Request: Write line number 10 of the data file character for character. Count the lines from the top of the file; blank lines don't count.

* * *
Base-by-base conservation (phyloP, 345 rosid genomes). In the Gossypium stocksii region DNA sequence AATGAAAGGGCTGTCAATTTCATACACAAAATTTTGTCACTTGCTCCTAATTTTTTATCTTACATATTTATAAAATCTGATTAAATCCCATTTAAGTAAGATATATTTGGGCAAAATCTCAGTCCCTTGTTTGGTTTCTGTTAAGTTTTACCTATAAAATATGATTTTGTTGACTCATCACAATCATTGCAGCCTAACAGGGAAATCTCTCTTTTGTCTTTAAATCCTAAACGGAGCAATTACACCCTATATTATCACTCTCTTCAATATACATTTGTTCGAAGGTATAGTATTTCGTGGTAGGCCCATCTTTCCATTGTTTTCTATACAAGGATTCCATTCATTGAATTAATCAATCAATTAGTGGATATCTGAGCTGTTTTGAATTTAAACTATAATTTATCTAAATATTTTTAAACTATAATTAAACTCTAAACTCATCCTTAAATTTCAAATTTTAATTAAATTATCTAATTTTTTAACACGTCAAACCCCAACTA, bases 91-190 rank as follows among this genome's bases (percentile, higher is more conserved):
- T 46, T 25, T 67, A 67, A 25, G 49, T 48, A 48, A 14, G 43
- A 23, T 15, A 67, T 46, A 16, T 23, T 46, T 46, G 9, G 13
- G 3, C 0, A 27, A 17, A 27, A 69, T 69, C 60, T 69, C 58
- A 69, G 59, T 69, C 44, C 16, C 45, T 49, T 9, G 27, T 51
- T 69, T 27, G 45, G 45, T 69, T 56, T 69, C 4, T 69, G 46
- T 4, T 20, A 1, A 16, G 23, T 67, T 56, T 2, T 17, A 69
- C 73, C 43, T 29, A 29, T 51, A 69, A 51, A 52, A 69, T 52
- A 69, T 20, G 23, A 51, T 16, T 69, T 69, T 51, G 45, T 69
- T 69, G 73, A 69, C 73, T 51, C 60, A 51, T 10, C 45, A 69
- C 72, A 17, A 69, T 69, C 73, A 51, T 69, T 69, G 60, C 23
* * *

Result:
- T 69, G 73, A 69, C 73, T 51, C 60, A 51, T 10, C 45, A 69